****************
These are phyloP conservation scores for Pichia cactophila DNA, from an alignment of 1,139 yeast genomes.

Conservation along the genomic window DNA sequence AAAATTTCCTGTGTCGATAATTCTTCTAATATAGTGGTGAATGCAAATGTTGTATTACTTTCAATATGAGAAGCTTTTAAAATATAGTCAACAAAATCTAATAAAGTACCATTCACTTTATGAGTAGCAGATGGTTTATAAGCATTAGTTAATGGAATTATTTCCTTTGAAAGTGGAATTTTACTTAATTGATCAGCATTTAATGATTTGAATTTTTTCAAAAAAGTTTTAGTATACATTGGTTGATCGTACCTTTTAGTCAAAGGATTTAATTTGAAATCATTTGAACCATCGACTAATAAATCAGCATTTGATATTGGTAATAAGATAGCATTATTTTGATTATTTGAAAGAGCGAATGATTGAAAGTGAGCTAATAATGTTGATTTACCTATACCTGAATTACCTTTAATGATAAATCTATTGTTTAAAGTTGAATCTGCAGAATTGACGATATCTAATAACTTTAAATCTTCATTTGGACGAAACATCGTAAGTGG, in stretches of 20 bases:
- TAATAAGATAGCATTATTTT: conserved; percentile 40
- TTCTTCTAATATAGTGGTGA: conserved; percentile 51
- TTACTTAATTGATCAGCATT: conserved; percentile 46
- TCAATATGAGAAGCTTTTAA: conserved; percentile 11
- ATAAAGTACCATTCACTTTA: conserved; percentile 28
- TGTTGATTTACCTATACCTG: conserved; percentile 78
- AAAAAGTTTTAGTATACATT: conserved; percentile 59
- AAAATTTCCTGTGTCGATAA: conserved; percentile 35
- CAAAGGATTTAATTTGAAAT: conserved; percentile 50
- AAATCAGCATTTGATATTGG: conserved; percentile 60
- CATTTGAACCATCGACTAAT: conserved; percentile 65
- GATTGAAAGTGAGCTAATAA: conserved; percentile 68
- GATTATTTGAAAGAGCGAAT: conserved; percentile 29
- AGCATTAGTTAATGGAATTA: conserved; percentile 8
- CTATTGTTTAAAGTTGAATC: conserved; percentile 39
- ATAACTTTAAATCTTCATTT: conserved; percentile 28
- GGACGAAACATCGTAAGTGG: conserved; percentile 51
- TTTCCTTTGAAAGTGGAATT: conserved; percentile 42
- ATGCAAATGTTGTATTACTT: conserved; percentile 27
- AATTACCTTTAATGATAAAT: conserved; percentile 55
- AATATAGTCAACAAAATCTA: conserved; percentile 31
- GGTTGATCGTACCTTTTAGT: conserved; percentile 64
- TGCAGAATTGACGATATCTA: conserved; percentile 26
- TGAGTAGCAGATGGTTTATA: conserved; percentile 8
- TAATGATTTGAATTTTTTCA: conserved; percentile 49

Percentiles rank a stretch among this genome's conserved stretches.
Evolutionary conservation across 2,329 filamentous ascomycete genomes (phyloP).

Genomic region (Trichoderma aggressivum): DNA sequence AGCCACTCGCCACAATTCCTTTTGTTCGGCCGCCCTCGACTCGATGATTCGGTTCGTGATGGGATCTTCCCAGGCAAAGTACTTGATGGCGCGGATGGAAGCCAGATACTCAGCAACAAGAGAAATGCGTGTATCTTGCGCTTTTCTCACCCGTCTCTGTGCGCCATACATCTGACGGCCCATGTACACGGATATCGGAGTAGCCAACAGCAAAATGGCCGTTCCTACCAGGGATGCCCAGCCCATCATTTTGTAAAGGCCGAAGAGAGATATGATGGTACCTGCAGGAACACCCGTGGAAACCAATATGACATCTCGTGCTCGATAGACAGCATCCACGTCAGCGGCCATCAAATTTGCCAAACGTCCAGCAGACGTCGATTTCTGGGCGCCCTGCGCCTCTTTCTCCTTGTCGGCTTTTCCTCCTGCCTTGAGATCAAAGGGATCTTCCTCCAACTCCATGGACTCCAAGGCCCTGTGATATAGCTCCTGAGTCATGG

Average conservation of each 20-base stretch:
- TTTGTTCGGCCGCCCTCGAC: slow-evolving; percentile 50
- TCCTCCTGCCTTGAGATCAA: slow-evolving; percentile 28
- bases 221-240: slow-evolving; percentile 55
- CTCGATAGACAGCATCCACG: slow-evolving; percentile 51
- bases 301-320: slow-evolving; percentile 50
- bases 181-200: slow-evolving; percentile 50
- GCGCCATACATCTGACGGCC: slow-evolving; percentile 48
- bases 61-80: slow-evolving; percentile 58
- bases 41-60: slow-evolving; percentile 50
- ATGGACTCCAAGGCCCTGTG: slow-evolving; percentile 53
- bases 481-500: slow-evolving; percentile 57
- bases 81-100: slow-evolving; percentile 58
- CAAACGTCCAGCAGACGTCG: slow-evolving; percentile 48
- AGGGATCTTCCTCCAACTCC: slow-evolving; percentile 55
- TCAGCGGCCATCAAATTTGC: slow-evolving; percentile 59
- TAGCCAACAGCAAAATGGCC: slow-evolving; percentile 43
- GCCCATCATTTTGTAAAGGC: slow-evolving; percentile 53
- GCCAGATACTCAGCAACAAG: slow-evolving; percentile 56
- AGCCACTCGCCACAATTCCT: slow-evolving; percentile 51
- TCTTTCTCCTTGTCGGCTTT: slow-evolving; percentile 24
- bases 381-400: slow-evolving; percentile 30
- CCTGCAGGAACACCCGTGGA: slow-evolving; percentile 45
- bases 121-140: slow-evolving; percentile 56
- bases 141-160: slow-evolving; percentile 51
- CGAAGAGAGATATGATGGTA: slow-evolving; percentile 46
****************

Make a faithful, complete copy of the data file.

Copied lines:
These are phyloP conservation scores for Pichia cactophila DNA, from an alignment of 1,139 yeast genomes.

Conservation along the genomic window DNA sequence AAAATTTCCTGTGTCGATAATTCTTCTAATATAGTGGTGAATGCAAATGTTGTATTACTTTCAATATGAGAAGCTTTTAAAATATAGTCAACAAAATCTAATAAAGTACCATTCACTTTATGAGTAGCAGATGGTTTATAAGCATTAGTTAATGGAATTATTTCCTTTGAAAGTGGAATTTTACTTAATTGATCAGCATTTAATGATTTGAATTTTTTCAAAAAAGTTTTAGTATACATTGGTTGATCGTACCTTTTAGTCAAAGGATTTAATTTGAAATCATTTGAACCATCGACTAATAAATCAGCATTTGATATTGGTAATAAGATAGCATTATTTTGATTATTTGAAAGAGCGAATGATTGAAAGTGAGCTAATAATGTTGATTTACCTATACCTGAATTACCTTTAATGATAAATCTATTGTTTAAAGTTGAATCTGCAGAATTGACGATATCTAATAACTTTAAATCTTCATTTGGACGAAACATCGTAAGTGG, in stretches of 20 bases:
- TAATAAGATAGCATTATTTT: conserved; percentile 40
- TTCTTCTAATATAGTGGTGA: conserved; percentile 51
- TTACTTAATTGATCAGCATT: conserved; percentile 46
- TCAATATGAGAAGCTTTTAA: conserved; percentile 11
- ATAAAGTACCATTCACTTTA: conserved; percentile 28
- TGTTGATTTACCTATACCTG: conserved; percentile 78
- AAAAAGTTTTAGTATACATT: conserved; percentile 59
- AAAATTTCCTGTGTCGATAA: conserved; percentile 35
- CAAAGGATTTAATTTGAAAT: conserved; percentile 50
- AAATCAGCATTTGATATTGG: conserved; percentile 60
- CATTTGAACCATCGACTAAT: conserved; percentile 65
- GATTGAAAGTGAGCTAATAA: conserved; percentile 68
- GATTATTTGAAAGAGCGAAT: conserved; percentile 29
- AGCATTAGTTAATGGAATTA: conserved; percentile 8
- CTATTGTTTAAAGTTGAATC: conserved; percentile 39
- ATAACTTTAAATCTTCATTT: conserved; percentile 28
- GGACGAAACATCGTAAGTGG: conserved; percentile 51
- TTTCCTTTGAAAGTGGAATT: conserved; percentile 42
- ATGCAAATGTTGTATTACTT: conserved; percentile 27
- AATTACCTTTAATGATAAAT: conserved; percentile 55
- AATATAGTCAACAAAATCTA: conserved; percentile 31
- GGTTGATCGTACCTTTTAGT: conserved; percentile 64
- TGCAGAATTGACGATATCTA: conserved; percentile 26
- TGAGTAGCAGATGGTTTATA: conserved; percentile 8
- TAATGATTTGAATTTTTTCA: conserved; percentile 49

Percentiles rank a stretch among this genome's conserved stretches.
Evolutionary conservation across 2,329 filamentous ascomycete genomes (phyloP).

Genomic region (Trichoderma aggressivum): DNA sequence AGCCACTCGCCACAATTCCTTTTGTTCGGCCGCCCTCGACTCGATGATTCGGTTCGTGATGGGATCTTCCCAGGCAAAGTACTTGATGGCGCGGATGGAAGCCAGATACTCAGCAACAAGAGAAATGCGTGTATCTTGCGCTTTTCTCACCCGTCTCTGTGCGCCATACATCTGACGGCCCATGTACACGGATATCGGAGTAGCCAACAGCAAAATGGCCGTTCCTACCAGGGATGCCCAGCCCATCATTTTGTAAAGGCCGAAGAGAGATATGATGGTACCTGCAGGAACACCCGTGGAAACCAATATGACATCTCGTGCTCGATAGACAGCATCCACGTCAGCGGCCATCAAATTTGCCAAACGTCCAGCAGACGTCGATTTCTGGGCGCCCTGCGCCTCTTTCTCCTTGTCGGCTTTTCCTCCTGCCTTGAGATCAAAGGGATCTTCCTCCAACTCCATGGACTCCAAGGCCCTGTGATATAGCTCCTGAGTCATGG

Average conservation of each 20-base stretch:
- TTTGTTCGGCCGCCCTCGAC: slow-evolving; percentile 50
- TCCTCCTGCCTTGAGATCAA: slow-evolving; percentile 28
- bases 221-240: slow-evolving; percentile 55
- CTCGATAGACAGCATCCACG: slow-evolving; percentile 51
- bases 301-320: slow-evolving; percentile 50
- bases 181-200: slow-evolving; percentile 50
- GCGCCATACATCTGACGGCC: slow-evolving; percentile 48
- bases 61-80: slow-evolving; percentile 58
- bases 41-60: slow-evolving; percentile 50
- ATGGACTCCAAGGCCCTGTG: slow-evolving; percentile 53
- bases 481-500: slow-evolving; percentile 57
- bases 81-100: slow-evolving; percentile 58
- CAAACGTCCAGCAGACGTCG: slow-evolving; percentile 48
- AGGGATCTTCCTCCAACTCC: slow-evolving; percentile 55
- TCAGCGGCCATCAAATTTGC: slow-evolving; percentile 59
- TAGCCAACAGCAAAATGGCC: slow-evolving; percentile 43
- GCCCATCATTTTGTAAAGGC: slow-evolving; percentile 53
- GCCAGATACTCAGCAACAAG: slow-evolving; percentile 56
- AGCCACTCGCCACAATTCCT: slow-evolving; percentile 51
- TCTTTCTCCTTGTCGGCTTT: slow-evolving; percentile 24
- bases 381-400: slow-evolving; percentile 30
- CCTGCAGGAACACCCGTGGA: slow-evolving; percentile 45
- bases 121-140: slow-evolving; percentile 56
- bases 141-160: slow-evolving; percentile 51
- CGAAGAGAGATATGATGGTA: slow-evolving; percentile 46